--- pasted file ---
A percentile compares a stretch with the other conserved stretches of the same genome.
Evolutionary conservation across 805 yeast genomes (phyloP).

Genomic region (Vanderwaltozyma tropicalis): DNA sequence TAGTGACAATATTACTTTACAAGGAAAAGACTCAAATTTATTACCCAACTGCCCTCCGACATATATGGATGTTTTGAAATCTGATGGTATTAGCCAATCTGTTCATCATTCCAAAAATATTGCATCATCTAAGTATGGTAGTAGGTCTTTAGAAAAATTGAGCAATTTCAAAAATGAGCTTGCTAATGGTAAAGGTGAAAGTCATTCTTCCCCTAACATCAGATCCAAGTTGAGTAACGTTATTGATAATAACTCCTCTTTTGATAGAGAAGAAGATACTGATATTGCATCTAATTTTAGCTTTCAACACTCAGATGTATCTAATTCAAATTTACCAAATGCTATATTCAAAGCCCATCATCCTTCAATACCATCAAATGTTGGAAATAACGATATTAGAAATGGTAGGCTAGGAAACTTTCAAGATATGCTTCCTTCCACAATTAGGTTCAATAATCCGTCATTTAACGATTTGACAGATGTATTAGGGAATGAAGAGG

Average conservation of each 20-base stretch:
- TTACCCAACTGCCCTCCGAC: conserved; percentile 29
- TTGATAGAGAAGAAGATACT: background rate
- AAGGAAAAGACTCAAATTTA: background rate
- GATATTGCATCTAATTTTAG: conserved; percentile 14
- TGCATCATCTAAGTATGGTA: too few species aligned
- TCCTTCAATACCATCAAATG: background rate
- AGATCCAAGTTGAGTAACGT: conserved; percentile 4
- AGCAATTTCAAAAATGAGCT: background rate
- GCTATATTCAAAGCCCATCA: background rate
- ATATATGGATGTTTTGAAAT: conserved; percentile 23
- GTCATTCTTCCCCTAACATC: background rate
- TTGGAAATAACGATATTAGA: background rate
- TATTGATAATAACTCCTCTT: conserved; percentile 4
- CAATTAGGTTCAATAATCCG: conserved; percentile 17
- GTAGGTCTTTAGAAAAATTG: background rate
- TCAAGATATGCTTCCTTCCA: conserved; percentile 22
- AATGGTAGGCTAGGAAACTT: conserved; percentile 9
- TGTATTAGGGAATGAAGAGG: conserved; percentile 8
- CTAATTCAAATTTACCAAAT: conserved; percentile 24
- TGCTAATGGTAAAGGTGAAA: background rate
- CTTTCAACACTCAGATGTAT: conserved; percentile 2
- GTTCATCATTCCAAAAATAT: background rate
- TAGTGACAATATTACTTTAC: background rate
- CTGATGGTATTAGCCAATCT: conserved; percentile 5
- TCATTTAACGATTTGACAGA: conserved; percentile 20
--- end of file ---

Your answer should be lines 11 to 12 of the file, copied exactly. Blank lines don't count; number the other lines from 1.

- AGATCCAAGTTGAGTAACGT: conserved; percentile 4
- AGCAATTTCAAAAATGAGCT: background rate